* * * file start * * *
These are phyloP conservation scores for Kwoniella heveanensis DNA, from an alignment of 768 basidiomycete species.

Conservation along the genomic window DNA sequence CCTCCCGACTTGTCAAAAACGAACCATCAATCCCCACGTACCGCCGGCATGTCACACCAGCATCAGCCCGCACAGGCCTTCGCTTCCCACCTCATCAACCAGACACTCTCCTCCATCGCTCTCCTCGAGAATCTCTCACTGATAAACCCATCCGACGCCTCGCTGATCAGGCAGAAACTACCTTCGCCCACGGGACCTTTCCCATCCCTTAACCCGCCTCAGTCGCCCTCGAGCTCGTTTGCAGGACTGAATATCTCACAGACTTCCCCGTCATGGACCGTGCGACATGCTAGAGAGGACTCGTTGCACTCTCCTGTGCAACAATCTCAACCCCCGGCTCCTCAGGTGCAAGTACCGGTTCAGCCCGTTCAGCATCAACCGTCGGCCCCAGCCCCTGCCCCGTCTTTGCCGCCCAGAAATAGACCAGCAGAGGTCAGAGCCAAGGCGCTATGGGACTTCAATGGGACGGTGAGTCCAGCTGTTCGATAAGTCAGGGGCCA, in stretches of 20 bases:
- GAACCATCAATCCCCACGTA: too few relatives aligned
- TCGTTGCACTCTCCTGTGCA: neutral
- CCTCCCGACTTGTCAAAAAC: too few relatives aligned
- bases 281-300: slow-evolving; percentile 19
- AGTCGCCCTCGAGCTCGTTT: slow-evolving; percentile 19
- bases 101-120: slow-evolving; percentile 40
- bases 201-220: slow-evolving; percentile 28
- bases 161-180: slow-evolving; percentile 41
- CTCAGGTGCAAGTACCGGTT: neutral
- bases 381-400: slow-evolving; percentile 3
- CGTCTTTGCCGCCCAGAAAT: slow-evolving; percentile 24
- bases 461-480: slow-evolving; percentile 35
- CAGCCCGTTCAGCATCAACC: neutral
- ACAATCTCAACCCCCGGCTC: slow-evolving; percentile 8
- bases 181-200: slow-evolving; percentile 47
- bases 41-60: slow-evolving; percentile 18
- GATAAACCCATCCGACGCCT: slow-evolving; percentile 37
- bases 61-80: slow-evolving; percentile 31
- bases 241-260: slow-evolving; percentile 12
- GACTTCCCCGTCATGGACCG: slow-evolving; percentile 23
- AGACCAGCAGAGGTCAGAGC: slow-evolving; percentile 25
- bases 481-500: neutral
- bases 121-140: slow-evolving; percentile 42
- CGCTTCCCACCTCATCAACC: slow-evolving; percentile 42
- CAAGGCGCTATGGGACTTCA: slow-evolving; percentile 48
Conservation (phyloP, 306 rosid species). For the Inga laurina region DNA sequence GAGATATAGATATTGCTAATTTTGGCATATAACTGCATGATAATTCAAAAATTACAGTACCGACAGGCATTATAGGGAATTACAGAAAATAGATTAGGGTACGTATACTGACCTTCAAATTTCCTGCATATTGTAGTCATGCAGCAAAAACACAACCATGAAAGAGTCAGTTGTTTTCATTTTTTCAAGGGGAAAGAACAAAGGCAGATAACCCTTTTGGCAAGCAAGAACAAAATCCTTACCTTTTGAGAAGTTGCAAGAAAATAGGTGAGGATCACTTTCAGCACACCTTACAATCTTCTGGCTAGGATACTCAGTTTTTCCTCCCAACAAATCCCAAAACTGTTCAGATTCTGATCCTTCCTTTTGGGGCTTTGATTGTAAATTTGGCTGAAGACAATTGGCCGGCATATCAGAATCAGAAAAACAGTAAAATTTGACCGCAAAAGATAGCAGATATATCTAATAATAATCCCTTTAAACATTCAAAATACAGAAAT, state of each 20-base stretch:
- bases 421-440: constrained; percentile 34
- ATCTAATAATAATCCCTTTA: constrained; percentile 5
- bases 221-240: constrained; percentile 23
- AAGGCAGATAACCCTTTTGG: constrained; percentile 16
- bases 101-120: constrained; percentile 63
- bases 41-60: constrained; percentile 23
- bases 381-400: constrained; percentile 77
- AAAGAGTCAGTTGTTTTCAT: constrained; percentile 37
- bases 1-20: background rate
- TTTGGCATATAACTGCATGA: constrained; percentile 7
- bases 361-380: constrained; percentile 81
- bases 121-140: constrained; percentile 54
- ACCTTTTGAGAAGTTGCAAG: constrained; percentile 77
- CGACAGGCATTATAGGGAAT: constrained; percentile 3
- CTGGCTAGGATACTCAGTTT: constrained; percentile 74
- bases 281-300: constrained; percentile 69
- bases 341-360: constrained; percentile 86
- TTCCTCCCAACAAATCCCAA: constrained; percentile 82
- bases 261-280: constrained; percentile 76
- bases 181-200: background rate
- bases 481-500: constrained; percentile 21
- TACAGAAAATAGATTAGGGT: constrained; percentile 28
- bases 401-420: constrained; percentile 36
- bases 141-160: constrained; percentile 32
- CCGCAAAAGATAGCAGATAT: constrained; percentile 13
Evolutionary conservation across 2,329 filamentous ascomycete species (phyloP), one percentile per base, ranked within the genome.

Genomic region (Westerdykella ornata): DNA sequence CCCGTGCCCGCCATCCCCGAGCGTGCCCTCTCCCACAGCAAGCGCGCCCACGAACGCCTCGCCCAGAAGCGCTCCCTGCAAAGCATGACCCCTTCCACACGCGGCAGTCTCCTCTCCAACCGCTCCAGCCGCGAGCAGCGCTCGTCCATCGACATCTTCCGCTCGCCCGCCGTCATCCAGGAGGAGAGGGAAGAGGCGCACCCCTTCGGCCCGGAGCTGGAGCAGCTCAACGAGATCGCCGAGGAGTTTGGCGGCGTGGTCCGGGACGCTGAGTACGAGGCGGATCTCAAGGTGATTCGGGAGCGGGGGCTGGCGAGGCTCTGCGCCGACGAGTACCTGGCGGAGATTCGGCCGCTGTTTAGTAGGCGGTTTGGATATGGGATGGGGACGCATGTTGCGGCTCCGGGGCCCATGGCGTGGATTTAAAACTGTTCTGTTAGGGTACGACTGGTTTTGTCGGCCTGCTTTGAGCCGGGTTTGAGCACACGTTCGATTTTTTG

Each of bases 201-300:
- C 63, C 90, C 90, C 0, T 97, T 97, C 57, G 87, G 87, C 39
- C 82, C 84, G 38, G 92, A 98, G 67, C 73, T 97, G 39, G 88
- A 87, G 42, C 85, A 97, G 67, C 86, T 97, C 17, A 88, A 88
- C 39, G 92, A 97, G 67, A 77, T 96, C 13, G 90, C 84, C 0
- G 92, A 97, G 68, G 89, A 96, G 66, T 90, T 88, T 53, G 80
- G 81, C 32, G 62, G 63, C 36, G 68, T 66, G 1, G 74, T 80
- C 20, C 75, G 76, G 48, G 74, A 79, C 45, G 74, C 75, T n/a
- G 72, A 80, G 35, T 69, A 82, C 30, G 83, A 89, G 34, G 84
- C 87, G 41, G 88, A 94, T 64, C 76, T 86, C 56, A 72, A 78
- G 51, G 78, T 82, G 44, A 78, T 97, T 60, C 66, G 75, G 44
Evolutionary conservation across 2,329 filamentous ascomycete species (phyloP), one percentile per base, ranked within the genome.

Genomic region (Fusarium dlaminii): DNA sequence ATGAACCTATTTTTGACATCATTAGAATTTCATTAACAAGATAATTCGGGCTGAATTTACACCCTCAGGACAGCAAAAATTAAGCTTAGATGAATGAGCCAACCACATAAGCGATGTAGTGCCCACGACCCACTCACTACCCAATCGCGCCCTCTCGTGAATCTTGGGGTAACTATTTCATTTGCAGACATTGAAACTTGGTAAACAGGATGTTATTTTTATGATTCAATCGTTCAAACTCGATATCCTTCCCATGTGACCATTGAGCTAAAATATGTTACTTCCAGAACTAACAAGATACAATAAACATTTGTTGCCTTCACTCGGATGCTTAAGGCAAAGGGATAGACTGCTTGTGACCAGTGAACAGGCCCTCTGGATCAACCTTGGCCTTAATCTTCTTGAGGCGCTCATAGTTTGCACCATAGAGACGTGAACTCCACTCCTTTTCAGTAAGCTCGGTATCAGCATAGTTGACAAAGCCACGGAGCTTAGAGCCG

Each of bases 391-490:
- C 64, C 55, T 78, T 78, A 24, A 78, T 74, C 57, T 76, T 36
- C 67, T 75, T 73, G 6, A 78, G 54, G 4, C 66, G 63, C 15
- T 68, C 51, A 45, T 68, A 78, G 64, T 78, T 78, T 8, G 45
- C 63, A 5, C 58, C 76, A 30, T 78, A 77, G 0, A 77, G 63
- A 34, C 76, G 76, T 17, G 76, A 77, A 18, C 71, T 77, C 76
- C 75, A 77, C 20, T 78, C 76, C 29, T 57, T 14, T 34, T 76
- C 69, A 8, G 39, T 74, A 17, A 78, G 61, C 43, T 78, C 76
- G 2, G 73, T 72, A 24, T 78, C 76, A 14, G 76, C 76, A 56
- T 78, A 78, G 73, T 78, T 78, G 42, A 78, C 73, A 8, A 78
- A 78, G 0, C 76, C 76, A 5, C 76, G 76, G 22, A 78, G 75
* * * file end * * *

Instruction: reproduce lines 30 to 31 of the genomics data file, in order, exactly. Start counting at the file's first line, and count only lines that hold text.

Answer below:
- ATCTAATAATAATCCCTTTA: constrained; percentile 5
- bases 221-240: constrained; percentile 23